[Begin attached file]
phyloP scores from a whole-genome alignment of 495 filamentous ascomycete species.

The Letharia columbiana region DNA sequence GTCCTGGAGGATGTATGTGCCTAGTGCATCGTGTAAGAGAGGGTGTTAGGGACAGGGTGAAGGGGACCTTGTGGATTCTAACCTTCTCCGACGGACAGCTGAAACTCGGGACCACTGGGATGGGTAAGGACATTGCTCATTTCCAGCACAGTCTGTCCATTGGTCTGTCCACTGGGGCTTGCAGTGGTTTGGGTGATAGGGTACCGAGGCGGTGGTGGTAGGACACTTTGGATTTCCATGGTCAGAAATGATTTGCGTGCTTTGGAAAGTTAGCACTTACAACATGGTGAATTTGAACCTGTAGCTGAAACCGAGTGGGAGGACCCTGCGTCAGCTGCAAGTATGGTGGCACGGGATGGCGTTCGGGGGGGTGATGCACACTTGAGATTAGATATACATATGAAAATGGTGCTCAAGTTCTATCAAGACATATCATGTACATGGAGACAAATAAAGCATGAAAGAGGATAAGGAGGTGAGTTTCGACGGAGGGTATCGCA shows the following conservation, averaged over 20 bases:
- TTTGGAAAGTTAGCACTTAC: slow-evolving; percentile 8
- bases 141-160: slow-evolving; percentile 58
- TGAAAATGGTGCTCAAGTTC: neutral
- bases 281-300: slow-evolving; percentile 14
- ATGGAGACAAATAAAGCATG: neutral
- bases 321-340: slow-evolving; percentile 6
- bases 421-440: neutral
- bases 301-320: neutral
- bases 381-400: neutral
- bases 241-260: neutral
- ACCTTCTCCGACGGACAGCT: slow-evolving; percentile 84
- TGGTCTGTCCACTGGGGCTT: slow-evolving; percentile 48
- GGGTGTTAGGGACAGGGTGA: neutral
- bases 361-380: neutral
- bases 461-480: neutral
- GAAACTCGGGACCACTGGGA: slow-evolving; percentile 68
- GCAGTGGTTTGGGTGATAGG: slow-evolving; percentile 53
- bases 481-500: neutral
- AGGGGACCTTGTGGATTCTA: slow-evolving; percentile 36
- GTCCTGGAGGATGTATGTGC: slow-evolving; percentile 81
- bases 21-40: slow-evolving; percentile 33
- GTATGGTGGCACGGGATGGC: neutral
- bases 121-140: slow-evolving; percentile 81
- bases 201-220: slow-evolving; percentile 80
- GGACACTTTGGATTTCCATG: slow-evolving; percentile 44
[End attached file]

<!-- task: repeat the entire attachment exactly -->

phyloP scores from a whole-genome alignment of 495 filamentous ascomycete species.

The Letharia columbiana region DNA sequence GTCCTGGAGGATGTATGTGCCTAGTGCATCGTGTAAGAGAGGGTGTTAGGGACAGGGTGAAGGGGACCTTGTGGATTCTAACCTTCTCCGACGGACAGCTGAAACTCGGGACCACTGGGATGGGTAAGGACATTGCTCATTTCCAGCACAGTCTGTCCATTGGTCTGTCCACTGGGGCTTGCAGTGGTTTGGGTGATAGGGTACCGAGGCGGTGGTGGTAGGACACTTTGGATTTCCATGGTCAGAAATGATTTGCGTGCTTTGGAAAGTTAGCACTTACAACATGGTGAATTTGAACCTGTAGCTGAAACCGAGTGGGAGGACCCTGCGTCAGCTGCAAGTATGGTGGCACGGGATGGCGTTCGGGGGGGTGATGCACACTTGAGATTAGATATACATATGAAAATGGTGCTCAAGTTCTATCAAGACATATCATGTACATGGAGACAAATAAAGCATGAAAGAGGATAAGGAGGTGAGTTTCGACGGAGGGTATCGCA shows the following conservation, averaged over 20 bases:
- TTTGGAAAGTTAGCACTTAC: slow-evolving; percentile 8
- bases 141-160: slow-evolving; percentile 58
- TGAAAATGGTGCTCAAGTTC: neutral
- bases 281-300: slow-evolving; percentile 14
- ATGGAGACAAATAAAGCATG: neutral
- bases 321-340: slow-evolving; percentile 6
- bases 421-440: neutral
- bases 301-320: neutral
- bases 381-400: neutral
- bases 241-260: neutral
- ACCTTCTCCGACGGACAGCT: slow-evolving; percentile 84
- TGGTCTGTCCACTGGGGCTT: slow-evolving; percentile 48
- GGGTGTTAGGGACAGGGTGA: neutral
- bases 361-380: neutral
- bases 461-480: neutral
- GAAACTCGGGACCACTGGGA: slow-evolving; percentile 68
- GCAGTGGTTTGGGTGATAGG: slow-evolving; percentile 53
- bases 481-500: neutral
- AGGGGACCTTGTGGATTCTA: slow-evolving; percentile 36
- GTCCTGGAGGATGTATGTGC: slow-evolving; percentile 81
- bases 21-40: slow-evolving; percentile 33
- GTATGGTGGCACGGGATGGC: neutral
- bases 121-140: slow-evolving; percentile 81
- bases 201-220: slow-evolving; percentile 80
- GGACACTTTGGATTTCCATG: slow-evolving; percentile 44